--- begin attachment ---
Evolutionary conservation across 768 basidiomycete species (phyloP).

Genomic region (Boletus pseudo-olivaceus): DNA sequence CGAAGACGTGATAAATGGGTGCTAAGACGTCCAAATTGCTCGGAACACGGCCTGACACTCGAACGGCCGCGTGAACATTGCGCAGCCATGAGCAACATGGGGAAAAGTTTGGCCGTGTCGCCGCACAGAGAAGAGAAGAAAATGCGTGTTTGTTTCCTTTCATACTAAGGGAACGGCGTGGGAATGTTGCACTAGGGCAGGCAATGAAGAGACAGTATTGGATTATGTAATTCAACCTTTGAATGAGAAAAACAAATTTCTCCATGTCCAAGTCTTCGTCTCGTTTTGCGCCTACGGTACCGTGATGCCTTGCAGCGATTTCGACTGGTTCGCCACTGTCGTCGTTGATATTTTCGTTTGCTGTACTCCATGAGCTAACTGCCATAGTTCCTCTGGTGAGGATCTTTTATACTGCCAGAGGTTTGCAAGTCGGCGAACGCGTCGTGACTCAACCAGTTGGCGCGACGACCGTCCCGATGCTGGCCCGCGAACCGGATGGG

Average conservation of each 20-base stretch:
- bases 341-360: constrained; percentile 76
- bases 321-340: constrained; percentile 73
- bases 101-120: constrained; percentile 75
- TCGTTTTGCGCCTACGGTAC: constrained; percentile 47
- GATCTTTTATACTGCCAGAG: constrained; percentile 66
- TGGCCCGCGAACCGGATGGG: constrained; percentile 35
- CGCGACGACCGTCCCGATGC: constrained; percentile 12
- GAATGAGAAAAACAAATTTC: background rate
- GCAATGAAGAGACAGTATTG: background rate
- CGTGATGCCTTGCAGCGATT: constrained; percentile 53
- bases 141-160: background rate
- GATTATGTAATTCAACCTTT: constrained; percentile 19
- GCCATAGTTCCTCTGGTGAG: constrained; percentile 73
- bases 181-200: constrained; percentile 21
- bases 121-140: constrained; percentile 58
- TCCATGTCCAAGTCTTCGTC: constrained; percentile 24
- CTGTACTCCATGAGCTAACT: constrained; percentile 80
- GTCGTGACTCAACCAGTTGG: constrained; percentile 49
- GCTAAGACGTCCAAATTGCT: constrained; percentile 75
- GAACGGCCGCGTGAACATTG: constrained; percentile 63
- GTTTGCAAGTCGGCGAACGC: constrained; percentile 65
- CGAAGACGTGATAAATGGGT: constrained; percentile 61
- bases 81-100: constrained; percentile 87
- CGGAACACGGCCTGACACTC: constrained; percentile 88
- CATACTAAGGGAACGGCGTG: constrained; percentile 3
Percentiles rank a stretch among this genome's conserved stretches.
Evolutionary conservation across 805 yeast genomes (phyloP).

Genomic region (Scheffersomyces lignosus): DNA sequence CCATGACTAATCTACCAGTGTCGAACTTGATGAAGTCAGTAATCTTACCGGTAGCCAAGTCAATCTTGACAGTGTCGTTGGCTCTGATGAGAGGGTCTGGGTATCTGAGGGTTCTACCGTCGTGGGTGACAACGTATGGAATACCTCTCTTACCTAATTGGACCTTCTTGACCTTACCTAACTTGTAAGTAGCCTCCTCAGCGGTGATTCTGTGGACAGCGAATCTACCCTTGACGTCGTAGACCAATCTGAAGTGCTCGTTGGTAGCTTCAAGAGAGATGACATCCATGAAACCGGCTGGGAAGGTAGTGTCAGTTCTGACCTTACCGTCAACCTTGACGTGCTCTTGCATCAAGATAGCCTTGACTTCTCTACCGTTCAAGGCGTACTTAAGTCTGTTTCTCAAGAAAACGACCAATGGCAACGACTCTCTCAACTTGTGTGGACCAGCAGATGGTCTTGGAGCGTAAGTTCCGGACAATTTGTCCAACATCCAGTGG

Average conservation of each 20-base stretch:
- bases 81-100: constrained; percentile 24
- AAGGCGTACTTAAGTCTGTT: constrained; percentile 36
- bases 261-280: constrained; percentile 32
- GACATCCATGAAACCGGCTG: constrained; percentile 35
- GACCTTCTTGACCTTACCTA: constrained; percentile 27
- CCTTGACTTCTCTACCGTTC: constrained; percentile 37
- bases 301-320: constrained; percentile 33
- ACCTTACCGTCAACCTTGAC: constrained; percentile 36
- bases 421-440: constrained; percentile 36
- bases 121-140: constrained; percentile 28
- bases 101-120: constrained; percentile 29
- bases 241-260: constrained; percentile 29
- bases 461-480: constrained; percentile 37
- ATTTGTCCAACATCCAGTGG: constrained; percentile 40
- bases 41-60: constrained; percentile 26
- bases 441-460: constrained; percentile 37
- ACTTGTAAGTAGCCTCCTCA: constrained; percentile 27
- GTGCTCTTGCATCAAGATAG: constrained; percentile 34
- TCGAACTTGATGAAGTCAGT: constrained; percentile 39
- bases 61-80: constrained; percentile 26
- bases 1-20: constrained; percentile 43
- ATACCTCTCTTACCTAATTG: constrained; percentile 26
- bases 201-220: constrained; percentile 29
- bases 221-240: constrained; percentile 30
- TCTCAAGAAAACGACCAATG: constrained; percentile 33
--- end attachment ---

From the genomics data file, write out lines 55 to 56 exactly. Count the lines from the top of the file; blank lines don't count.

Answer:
- bases 201-220: constrained; percentile 29
- bases 221-240: constrained; percentile 30